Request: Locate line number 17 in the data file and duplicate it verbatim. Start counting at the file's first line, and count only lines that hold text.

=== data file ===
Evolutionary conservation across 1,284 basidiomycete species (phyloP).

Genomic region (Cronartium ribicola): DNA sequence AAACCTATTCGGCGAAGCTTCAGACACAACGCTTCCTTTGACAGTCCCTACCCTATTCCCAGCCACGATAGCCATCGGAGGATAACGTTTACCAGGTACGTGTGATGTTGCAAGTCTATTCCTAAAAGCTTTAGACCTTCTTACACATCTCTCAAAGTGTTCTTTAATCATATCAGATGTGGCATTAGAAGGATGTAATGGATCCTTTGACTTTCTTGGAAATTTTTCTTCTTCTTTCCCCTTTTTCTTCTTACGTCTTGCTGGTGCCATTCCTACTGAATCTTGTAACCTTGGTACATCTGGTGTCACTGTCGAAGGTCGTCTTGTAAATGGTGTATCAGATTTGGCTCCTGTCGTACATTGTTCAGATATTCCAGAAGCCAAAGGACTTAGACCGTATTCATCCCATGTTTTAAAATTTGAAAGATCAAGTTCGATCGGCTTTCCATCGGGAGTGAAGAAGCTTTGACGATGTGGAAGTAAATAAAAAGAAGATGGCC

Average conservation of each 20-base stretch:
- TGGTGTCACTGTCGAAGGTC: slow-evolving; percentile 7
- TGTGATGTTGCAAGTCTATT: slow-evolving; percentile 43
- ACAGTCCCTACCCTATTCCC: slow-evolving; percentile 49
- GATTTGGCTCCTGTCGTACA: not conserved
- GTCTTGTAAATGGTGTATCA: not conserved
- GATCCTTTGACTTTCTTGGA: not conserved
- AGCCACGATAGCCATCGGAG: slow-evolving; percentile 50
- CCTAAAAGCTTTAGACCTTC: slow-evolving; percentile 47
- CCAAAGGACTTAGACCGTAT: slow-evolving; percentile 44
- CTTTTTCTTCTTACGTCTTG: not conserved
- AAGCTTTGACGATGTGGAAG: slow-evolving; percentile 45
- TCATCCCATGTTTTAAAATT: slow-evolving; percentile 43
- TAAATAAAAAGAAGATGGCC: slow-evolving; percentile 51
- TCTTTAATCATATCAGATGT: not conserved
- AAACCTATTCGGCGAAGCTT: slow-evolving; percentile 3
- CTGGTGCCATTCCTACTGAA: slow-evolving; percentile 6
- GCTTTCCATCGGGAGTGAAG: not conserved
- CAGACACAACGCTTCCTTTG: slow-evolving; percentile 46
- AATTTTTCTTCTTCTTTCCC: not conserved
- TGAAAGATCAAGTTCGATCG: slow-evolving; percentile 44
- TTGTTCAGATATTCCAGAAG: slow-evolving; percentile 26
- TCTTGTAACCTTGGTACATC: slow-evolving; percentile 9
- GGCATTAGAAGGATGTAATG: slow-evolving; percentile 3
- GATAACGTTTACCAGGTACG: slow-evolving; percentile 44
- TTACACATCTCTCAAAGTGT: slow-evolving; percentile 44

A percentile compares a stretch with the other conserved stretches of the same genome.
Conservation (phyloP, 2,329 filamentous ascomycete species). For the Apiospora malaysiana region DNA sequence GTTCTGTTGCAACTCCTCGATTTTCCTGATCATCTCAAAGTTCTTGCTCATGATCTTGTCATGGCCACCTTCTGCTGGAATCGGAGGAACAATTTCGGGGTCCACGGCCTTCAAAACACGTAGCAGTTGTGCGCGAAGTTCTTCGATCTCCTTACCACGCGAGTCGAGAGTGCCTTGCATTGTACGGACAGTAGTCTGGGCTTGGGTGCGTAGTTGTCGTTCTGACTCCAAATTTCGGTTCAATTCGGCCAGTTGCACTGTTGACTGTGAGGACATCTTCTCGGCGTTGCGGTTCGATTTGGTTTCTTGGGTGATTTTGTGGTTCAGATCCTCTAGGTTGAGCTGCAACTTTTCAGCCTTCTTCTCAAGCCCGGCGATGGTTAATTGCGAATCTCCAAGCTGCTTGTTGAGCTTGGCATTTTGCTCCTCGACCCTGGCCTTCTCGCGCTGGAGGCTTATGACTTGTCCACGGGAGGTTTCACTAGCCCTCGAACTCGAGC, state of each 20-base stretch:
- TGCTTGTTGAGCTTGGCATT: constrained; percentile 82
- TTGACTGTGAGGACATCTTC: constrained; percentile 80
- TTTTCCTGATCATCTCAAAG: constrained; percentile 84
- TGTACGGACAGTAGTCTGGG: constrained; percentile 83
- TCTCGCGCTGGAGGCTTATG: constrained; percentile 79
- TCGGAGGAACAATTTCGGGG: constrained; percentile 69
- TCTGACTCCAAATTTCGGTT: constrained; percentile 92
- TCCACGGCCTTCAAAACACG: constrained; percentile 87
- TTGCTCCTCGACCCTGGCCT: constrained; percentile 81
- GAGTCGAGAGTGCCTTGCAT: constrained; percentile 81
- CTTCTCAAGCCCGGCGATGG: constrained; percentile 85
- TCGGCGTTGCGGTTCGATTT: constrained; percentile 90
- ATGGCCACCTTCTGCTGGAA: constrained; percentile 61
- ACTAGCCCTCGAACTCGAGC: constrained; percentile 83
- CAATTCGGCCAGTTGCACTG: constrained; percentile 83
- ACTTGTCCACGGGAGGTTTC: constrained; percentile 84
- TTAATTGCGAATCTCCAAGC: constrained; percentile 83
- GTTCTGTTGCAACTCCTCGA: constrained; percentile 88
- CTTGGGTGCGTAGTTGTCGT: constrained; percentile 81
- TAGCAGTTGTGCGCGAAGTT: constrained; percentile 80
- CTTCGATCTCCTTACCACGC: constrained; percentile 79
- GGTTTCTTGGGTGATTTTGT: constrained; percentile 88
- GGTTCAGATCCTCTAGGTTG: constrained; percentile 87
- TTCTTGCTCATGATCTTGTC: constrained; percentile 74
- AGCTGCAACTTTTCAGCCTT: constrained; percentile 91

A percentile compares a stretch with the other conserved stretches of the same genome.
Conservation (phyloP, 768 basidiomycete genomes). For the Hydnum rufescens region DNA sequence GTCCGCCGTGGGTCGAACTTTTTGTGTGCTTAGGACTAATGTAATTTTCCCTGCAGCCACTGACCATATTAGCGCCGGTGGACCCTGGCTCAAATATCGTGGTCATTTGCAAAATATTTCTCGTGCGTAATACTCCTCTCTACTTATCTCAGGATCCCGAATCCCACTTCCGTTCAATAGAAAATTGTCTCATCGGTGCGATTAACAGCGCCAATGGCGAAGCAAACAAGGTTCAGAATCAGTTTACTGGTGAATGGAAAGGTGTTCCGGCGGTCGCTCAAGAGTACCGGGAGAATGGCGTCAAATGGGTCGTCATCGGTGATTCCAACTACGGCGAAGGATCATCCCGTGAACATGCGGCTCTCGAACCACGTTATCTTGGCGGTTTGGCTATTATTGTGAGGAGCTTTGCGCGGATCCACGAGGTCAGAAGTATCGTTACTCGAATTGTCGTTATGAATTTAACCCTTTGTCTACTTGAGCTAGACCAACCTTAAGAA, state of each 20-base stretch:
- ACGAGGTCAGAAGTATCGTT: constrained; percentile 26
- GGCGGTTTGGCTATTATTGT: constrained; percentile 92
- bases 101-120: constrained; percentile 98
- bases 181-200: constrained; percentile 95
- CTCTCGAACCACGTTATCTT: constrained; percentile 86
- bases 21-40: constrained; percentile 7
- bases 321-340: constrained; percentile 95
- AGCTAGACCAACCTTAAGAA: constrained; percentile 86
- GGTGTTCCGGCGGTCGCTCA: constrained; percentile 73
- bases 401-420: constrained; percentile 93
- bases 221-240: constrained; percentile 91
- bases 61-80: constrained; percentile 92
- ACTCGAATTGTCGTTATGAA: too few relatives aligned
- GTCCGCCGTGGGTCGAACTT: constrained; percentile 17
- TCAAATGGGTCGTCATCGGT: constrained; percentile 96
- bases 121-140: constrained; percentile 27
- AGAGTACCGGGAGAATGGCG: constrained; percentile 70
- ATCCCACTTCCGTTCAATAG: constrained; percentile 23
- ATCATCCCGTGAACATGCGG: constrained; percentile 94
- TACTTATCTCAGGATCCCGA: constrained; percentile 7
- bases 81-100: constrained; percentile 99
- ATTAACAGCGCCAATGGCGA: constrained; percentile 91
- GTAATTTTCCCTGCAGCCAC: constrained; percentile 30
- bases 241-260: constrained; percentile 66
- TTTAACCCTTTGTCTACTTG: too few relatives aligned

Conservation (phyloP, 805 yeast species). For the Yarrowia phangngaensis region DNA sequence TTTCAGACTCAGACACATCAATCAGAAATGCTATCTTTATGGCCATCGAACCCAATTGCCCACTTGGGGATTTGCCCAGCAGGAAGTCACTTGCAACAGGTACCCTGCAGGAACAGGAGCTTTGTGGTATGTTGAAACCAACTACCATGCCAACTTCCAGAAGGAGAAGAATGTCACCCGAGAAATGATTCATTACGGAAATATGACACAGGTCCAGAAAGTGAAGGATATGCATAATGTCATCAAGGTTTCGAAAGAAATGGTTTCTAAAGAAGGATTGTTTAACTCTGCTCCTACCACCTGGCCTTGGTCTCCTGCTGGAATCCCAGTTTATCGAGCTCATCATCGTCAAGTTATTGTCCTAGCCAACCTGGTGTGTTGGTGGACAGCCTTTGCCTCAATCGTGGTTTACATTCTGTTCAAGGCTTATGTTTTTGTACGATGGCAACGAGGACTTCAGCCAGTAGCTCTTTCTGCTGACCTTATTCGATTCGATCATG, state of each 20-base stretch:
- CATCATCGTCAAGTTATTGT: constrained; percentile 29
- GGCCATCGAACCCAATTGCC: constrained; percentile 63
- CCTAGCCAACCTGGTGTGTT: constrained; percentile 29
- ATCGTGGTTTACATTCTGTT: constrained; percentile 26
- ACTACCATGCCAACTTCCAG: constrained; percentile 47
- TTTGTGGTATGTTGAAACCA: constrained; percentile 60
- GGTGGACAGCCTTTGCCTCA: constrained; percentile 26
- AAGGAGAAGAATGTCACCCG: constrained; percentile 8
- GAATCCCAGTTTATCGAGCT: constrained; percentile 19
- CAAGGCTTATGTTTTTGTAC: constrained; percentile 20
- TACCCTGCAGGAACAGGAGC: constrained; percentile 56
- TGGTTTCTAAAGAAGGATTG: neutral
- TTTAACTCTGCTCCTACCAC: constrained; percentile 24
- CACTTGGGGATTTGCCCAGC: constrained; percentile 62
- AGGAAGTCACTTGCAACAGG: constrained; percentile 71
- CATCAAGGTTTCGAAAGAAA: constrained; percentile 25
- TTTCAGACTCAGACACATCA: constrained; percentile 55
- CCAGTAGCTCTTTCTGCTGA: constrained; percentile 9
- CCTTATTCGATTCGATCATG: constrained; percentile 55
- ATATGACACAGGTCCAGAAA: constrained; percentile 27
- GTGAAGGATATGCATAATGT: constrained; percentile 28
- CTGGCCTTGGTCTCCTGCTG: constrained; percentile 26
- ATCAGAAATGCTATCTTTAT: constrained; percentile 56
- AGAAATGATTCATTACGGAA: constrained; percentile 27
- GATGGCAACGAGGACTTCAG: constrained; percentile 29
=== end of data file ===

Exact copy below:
- TCTTTAATCATATCAGATGT: not conserved